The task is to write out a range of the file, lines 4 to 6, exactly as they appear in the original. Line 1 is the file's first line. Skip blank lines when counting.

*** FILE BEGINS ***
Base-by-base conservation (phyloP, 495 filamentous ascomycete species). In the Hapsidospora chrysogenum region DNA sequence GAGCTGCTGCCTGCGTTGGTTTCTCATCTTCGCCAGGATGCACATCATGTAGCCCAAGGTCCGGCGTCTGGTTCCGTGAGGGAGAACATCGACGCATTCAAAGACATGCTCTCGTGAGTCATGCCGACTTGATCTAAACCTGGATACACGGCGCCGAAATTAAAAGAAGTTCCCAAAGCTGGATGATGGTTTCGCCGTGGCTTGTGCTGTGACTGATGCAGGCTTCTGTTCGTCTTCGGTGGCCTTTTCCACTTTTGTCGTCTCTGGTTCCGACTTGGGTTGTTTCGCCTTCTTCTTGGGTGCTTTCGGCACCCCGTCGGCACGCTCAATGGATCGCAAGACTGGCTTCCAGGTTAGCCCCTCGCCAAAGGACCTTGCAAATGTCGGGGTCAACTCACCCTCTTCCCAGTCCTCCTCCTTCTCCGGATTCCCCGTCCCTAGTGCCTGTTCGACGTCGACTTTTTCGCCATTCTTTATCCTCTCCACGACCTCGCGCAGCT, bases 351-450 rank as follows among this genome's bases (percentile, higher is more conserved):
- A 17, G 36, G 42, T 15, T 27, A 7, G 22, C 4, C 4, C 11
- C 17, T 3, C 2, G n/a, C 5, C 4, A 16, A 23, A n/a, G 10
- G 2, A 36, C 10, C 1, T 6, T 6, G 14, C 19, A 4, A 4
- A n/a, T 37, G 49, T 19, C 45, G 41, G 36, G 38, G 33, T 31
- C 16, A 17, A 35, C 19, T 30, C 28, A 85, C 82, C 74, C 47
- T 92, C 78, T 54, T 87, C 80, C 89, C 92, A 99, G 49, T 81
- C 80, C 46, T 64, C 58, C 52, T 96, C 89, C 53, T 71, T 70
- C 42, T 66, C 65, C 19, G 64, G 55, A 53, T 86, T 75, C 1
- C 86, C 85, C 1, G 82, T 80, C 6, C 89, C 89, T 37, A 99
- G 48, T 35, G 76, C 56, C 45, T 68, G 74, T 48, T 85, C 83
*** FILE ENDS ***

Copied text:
- G 2, A 36, C 10, C 1, T 6, T 6, G 14, C 19, A 4, A 4
- A n/a, T 37, G 49, T 19, C 45, G 41, G 36, G 38, G 33, T 31
- C 16, A 17, A 35, C 19, T 30, C 28, A 85, C 82, C 74, C 47